- Among participants who admitted to using specific types of drugs in the past 12 months, stimulants had the highest rate of weekly usage (74.1%), followed by sedatives (51.3%), tobacco (46.8%), marijuana (31.0%), and opioids (21.6%).1
- 61.1% of participants reported experiencing anxiety over the course of their legal careers, followed by depression (45.7%), social anxiety (16.1%), attention deficit hyperactivity disorder (12.5%), panic disorder (8.0%), and bipolar disorder (2.4%). 11.5% of the participants reported having suicidal thoughts at some point during their careers, 2.9% reported engaging in self-harming behaviors, and 0.7% reported at least 1 prior suicide attempt.1
Lawyers may turn to different substances for various reasons, many of which are unique to their field. Some of these reasons can include job stress, the toll their work can take on their mental health, dealing with high workloads, improving performance and confidence, dealing with burnout, and wanting to stay alert.2, 5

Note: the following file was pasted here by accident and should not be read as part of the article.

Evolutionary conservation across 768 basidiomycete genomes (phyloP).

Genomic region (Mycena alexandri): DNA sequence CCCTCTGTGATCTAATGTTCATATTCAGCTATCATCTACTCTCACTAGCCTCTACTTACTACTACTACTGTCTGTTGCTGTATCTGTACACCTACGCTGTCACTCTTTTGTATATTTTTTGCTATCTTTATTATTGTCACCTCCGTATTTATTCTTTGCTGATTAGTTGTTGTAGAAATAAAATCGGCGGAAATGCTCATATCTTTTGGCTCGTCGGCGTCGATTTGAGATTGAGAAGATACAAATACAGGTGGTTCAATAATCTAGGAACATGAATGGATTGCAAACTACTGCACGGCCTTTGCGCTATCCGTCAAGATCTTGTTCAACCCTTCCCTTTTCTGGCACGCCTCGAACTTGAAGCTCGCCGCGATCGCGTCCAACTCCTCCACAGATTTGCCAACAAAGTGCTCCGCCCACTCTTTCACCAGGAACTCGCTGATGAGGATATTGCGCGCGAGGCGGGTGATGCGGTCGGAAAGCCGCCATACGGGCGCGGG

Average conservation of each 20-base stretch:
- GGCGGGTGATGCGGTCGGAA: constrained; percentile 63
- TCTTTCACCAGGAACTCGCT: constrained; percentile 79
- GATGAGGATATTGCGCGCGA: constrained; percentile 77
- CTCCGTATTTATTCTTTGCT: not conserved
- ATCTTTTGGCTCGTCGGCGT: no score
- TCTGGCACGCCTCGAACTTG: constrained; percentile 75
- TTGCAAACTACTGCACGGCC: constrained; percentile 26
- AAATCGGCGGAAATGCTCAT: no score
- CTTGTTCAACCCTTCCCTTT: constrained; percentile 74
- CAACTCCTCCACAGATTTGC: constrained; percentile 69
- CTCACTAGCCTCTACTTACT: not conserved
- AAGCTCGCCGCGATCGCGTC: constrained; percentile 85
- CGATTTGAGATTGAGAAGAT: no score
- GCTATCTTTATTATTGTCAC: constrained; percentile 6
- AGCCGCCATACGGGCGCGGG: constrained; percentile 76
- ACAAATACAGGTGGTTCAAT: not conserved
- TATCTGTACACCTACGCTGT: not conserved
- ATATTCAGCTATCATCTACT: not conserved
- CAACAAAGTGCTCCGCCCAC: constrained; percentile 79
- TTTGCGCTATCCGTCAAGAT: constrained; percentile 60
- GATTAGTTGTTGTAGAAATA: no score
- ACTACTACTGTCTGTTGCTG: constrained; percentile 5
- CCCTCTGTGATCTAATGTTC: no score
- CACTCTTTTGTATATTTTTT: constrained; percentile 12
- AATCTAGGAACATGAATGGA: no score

Addiction Treatment for Lawyers
Unfortunately, there’s often stigma associated with seeking help, especially in the legal profession. Lawyers might struggle with different issues that prevent them from getting the treatment they need. For example, they may feel ashamed, they may not want to miss work or appear weak, or they may have confidentiality concerns or fear being penalized.2, 6, 7
However, asking for help is brave and a sign of strength that you want to take control of your life. Addiction treatment for attorneys is available in a variety of settings, and effective treatment should be individualized based on your specific needs.8
Common attorney substance abuse treatment options include:
- Detox: This is sometimes the first step in the treatment process. It can help you achieve a substance-free state, which can help facilitate the transition into ongoing treatment.9
- Inpatient treatment: You live onsite at a drug and alcohol rehab for lawyers for the duration of treatment. You’ll participate in a variety of therapies, such as behavioral therapies and individual and group therapy, and learn new or improved coping skills, such as stress management.8